• Continuation despite negative consequences – Having very good reasons to quit gambling such as financial debt, loss of job/relationships, difficulties in the home, occupational problems, mental health problems, committing crime and being caught…the list of gambling consequences is infinite. Yet despite this, still continuing to gamble and not being able to stop.
  • Dishonesty around gambling – Attempting to hide the extent of gambling or lying about the extent and consequences
  • Craving – When unable to gamble, experiencing cravings for gambling that manifest in a great desire or need to gamble
  • Withdrawal – Feeling irritable, restless, dissatisfied and depressed when unable to gamble

If you or a loved one identify with one or more of the above signs and symptoms of gambling addiction, then you have a problem that requires help. 

The more symptoms of a gambling disorder you relate to, the more serious your condition. 

Gambling addiction, if left untreated, only ever gets progressively worse. Intervening early in a gambling addiction and seeking treatment will save a lot of unnecessary pain, misery and loss.

How to help someone with a gambling problem

If you have a loved one, family member or friend that has a gambling problem, you may be asking yourself what you can do to help.

Knowing or loving a problem gambler can be very painful. You are likely to feel at a loss as to how to help them and feel powerless to prevent them from destroying their life.

Gambling addiction can cause a great deal of suffering within a family. The gambling addicts consequences often affect their family and loved ones financial security and their trust. 

It is common to question why a gambling addict continues to gamble despite the consequences inflicted to others and themself. To someone who does not suffer from addiction, gambling addiction makes no rational sense.

Often, a person who has a gambling addiction will also have little understanding as to why they continue to repeat the same behaviours and mistakes over and over again. 

Helping a gambling addict to understand that they are very unwell and suffer from a brain disorder may be enough for them to accept they need treatment. This is not a problem they can solve by themself, nor will it go away of its own accord.

A person afflicted is not at fault for developing a gambling addiction, they are however 100% responsible for accessing sustainable recovery. 

When trying to get a family member or partner to seek help for gambling, it is important to ensure that you are not inadvertently enabling their addiction. Whilst they have you to fall back on  financially and emotionally they are unlikely to want to stop. 

Preventing a gambling addict from feeling the consequences of their addictive behaviour is considered enabling. Whilst consequences alone won’t stop a gambling addict, they may bring them to a place where they are willing to accept professional help.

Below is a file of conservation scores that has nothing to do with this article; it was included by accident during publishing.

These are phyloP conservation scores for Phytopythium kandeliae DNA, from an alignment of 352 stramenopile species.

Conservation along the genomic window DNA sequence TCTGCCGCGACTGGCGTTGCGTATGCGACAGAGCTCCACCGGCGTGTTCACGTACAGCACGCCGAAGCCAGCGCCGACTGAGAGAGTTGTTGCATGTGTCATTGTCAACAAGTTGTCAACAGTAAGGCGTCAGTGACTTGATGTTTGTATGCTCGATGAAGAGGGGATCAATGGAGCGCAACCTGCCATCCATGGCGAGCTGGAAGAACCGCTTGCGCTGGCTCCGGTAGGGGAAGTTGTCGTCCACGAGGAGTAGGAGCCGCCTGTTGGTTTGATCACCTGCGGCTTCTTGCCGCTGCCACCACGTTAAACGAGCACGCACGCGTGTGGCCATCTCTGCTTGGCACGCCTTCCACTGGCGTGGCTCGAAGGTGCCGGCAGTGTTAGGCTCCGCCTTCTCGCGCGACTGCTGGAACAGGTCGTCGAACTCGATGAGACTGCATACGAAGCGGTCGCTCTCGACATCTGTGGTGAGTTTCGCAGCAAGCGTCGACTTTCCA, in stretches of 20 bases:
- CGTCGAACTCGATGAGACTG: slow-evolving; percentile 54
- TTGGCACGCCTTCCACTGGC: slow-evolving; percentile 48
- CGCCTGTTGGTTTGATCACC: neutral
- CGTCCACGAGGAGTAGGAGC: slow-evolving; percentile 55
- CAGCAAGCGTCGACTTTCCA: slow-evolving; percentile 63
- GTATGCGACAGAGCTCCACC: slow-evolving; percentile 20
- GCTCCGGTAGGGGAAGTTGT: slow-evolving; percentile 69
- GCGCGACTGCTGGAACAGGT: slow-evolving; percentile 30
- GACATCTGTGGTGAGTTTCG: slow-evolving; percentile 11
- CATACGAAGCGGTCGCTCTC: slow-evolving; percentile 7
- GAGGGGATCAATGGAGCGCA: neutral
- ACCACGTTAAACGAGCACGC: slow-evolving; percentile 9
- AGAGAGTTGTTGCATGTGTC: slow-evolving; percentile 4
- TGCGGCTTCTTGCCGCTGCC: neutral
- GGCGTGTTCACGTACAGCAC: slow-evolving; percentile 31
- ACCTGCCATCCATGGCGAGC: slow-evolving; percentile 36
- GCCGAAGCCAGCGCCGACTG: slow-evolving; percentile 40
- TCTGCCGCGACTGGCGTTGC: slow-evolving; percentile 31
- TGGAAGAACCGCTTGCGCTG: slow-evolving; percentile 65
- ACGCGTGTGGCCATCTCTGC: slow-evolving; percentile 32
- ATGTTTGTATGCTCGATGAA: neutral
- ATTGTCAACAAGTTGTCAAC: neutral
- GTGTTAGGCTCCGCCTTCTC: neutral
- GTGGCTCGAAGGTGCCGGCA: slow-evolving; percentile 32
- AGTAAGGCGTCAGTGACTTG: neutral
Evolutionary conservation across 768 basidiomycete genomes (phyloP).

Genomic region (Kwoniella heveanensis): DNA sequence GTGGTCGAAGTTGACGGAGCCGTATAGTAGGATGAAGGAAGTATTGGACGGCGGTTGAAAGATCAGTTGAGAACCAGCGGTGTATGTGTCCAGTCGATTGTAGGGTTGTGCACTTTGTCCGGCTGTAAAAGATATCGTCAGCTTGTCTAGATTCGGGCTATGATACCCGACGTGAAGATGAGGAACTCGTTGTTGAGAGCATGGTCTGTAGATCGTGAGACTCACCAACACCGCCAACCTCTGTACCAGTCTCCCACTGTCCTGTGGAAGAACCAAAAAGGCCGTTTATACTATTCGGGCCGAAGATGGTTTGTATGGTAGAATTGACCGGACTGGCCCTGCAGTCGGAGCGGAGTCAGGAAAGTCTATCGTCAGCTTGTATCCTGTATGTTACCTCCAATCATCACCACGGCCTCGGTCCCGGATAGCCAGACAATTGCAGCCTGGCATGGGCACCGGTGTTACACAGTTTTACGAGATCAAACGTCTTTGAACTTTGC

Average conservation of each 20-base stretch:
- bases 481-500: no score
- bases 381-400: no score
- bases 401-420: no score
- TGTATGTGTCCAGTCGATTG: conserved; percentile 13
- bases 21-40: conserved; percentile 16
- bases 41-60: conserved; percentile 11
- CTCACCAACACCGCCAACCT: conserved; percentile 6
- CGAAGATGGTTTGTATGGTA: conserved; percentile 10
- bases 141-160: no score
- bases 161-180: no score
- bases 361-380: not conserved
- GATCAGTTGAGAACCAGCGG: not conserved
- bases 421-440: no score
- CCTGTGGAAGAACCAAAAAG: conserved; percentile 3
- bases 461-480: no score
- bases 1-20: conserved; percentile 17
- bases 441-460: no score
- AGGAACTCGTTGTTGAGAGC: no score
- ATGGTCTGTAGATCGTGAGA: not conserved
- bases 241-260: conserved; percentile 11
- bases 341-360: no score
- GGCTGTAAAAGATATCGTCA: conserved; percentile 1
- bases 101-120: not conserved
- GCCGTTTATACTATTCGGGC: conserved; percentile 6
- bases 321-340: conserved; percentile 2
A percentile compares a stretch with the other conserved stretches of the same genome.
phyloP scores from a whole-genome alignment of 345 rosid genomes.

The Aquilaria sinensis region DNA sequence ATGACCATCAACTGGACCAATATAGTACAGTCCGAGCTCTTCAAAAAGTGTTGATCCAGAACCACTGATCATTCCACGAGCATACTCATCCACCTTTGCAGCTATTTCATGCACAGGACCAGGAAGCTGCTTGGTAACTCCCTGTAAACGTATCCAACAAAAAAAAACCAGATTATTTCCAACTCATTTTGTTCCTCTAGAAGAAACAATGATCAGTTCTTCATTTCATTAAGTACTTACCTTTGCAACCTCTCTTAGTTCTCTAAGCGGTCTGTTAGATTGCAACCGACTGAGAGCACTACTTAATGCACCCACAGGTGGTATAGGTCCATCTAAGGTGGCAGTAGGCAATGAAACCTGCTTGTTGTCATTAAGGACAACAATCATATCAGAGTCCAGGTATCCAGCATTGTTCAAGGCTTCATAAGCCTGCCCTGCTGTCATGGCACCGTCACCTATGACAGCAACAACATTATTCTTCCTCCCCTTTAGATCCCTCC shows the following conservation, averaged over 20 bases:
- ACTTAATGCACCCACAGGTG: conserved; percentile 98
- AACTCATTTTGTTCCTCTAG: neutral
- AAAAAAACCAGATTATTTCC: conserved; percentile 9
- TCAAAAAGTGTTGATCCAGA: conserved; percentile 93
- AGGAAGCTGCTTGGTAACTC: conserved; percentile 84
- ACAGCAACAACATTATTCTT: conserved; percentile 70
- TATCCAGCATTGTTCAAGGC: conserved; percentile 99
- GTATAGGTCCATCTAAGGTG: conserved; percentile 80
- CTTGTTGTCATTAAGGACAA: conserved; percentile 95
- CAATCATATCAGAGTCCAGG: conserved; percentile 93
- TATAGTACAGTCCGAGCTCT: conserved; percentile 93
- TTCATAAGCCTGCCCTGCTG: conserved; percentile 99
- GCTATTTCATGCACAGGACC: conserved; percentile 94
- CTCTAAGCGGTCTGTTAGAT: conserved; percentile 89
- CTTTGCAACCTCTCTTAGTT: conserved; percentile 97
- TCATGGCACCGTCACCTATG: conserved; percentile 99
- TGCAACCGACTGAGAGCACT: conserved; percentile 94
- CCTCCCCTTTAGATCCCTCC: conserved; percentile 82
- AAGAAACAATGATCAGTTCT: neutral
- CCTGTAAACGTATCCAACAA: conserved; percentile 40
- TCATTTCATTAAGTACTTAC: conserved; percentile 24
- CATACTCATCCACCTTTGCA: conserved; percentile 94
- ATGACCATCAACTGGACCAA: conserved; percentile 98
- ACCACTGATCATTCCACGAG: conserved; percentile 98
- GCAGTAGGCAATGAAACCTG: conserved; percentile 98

When speaking to a gambling addict about the subject of treatment, if they are not willing, the withdrawal of your financial and emotional support can be enough for them to realise what they stand to lose.

It is important for both you and the addict who suffers to understand just how deadly their addiction is. There is no cure for addiction but recovery is possible and can be maintained. 

If you would like your family member or loved one to undergo gambling addiction treatment with us here at Delamere, please contact us directly. We will be happy to help wherever possible and speak to your loved one about how we can help ensure they stop gambling and reclaim their life.

Treatment for gambling addiction

At Delamere’s addiction treatment and behavioural wellness facility we treat gambling addiction comprehensively. 

Using a combination of traditional evidence based medicine, combined with cutting edge holistic healing treatments, we treat each guest individually and as a whole person.

Delamere gardens

All of our bespoke treatments are designed to heal physically, mentally, emotionally and socially. We also treat the spirit of the person, giving each of our guests a true sense of purpose and reigniting their passion for life.

Delamere are extremely dedicated to delivering the highest standards of treatment and care. Not only do we ensure this during the inpatient treatment process but also in the support we offer during the transition period back into society.

For immediate help with a gambling problem, or for more information on our gambling rehabilitation programmes, please contact our addiction experts here at Delamere today.


  1. Kessler RC, Hwang I, LaBrie R, et al. DSM-IV pathological gambling in the National Comorbidity SurveyReplication. Psychol Med. Sep 2008;38(9):1351-1360.
  2. National Research Council. Pathological Gambling: A Critical Review. Washington, D.C.: National Academy Press; 1999.
  3. Gerstein D, Murphy S, Toce M, et al. Gambling Impact and Behaviour Study: Report to the National Gambling Impact Study Commission. Chicago: National Opinion Research Center;1999.
  4. Gambling Commission Government Website

About the author: Youssef

Youssef’s understanding of addiction come from time spent working in the recovery mentor role and his own personal experience. Alongside work, he is completing a degree in psychology at the University of Manchester.